doi:10.1128/JVI.05164-11
PMCID: PMC3196461  PMID: 21795354
3.  Talking about living and dying with the oldest old: public involvement in a study on end of life care in care homes 
BMC Palliative Care  2011;10:20.
Background
Public involvement in research on sensitive subjects, such as death and dying, can help to ensure that questions are framed to reflect the interests of their peers, develop a shared understanding of issues raised, and moderate the often unequal power relationship between researcher and participant. This paper describes the contribution and impact of older members of a Public Involvement in Research group (PIRg) to a study on living and dying in care homes.
Methods
A longitudinal study, with a mixed method approach, its aims were to capture key experiences, events and change over one year, of older people resident in participating care homes in the East of England. Residents were interviewed up to three times and their case notes were reviewed four times over the year. Interviews were semi structured, and recorded. Four members of a Public Involvement in Research group (PIRg) contributed to preliminary discussions about the research and three were involved with many of the subsequent stages of the research process including the facilitation of discussion groups with residents.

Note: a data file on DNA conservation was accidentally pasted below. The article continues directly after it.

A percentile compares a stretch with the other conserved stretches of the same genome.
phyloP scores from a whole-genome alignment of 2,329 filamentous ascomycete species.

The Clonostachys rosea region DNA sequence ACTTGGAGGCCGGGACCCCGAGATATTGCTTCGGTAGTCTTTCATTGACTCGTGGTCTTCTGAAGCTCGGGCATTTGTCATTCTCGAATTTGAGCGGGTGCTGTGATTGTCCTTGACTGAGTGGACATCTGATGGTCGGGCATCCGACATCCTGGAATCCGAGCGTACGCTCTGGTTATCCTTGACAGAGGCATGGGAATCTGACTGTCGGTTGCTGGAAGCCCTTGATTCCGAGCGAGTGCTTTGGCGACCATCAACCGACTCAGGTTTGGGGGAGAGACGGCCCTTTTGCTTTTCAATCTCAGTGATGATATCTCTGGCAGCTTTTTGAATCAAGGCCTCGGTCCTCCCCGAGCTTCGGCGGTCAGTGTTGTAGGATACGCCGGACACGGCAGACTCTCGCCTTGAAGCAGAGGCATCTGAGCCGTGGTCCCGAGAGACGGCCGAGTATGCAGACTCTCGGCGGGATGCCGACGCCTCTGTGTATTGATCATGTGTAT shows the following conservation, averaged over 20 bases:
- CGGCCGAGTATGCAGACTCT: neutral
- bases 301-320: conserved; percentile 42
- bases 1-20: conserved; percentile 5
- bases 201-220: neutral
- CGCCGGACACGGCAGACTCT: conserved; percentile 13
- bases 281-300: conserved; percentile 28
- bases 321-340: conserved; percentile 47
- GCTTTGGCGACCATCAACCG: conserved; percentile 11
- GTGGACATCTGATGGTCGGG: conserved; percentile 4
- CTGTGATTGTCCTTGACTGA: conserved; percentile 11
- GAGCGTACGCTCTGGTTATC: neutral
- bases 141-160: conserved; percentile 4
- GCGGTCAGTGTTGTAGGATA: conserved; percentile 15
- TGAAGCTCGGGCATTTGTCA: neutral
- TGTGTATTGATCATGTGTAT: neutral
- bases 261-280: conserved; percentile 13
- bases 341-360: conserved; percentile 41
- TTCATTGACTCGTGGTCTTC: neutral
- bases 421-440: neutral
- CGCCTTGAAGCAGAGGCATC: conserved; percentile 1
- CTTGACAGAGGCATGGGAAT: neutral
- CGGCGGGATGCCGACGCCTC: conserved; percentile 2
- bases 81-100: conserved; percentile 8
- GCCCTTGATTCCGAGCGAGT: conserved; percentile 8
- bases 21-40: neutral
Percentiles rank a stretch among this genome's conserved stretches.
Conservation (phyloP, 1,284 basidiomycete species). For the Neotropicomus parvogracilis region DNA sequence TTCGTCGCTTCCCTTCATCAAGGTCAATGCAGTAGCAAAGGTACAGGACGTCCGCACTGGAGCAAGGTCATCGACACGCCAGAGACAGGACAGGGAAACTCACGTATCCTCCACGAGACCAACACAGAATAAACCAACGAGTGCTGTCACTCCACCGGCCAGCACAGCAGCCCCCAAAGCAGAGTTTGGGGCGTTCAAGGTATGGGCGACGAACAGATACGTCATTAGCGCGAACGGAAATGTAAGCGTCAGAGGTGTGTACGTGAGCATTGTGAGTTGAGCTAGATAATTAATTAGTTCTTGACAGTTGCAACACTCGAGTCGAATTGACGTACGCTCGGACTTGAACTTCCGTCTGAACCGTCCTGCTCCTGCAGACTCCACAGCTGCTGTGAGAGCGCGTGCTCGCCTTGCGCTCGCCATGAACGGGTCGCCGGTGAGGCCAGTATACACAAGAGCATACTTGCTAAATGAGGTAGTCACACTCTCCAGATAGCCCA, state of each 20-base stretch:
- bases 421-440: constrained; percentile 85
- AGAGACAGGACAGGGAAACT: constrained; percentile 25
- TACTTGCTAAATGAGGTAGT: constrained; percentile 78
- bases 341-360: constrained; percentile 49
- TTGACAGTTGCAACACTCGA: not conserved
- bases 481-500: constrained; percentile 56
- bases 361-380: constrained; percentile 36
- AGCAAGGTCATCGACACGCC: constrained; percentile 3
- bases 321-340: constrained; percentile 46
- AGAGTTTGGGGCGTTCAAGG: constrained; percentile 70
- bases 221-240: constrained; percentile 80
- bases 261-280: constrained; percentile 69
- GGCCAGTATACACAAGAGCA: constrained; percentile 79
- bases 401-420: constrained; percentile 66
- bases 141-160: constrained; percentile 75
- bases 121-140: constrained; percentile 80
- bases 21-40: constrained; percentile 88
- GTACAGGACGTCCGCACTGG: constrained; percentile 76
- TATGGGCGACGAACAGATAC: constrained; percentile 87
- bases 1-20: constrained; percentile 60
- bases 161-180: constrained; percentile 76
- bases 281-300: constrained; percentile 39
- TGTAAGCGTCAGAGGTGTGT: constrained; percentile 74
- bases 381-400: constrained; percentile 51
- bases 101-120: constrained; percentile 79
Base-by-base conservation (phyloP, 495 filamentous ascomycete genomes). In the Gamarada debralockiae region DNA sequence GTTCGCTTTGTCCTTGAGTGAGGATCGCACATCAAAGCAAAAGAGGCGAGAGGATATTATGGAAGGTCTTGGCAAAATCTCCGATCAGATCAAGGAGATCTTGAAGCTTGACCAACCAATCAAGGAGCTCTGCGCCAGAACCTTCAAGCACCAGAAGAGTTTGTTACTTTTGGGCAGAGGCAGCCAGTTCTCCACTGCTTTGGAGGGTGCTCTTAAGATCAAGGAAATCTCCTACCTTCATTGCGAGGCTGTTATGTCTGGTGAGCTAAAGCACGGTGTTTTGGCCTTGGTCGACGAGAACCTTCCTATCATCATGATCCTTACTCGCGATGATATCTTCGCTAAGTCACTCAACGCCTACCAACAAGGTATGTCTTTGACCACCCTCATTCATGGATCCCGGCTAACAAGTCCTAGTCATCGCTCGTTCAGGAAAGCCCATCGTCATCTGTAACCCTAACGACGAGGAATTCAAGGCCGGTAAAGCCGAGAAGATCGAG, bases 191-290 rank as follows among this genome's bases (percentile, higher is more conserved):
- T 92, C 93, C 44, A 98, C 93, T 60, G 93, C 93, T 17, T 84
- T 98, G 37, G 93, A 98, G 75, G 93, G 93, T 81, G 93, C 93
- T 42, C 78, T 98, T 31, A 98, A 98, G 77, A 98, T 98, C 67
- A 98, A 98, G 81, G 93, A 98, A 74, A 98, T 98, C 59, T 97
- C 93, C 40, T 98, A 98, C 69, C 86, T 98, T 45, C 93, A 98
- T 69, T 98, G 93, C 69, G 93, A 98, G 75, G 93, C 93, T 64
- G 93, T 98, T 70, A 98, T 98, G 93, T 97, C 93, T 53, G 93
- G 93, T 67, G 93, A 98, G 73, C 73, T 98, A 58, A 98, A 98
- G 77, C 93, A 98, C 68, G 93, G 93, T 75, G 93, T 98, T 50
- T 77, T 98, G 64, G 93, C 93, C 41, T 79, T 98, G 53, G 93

Results
There were three areas where the involvement of the Public Involvement in Research group (PIRg) positively influenced the study process. These were recruitment, governance and safeguarding, and in collaboration with the residents in the care homes, the discussion and interpretation of emergent findings. PIRg members were of similar age to the residents and their involvement provided different and often more reflective insights of the significance of the findings for the participants. There were examples where decision making about the range of PIRg participation was not always negotiable, and this raised issues about power relationships within the team. Nevertheless, PIRg members expressed personal benefit and satisfaction through participating in the research and a commitment to continue to support research with this older age group.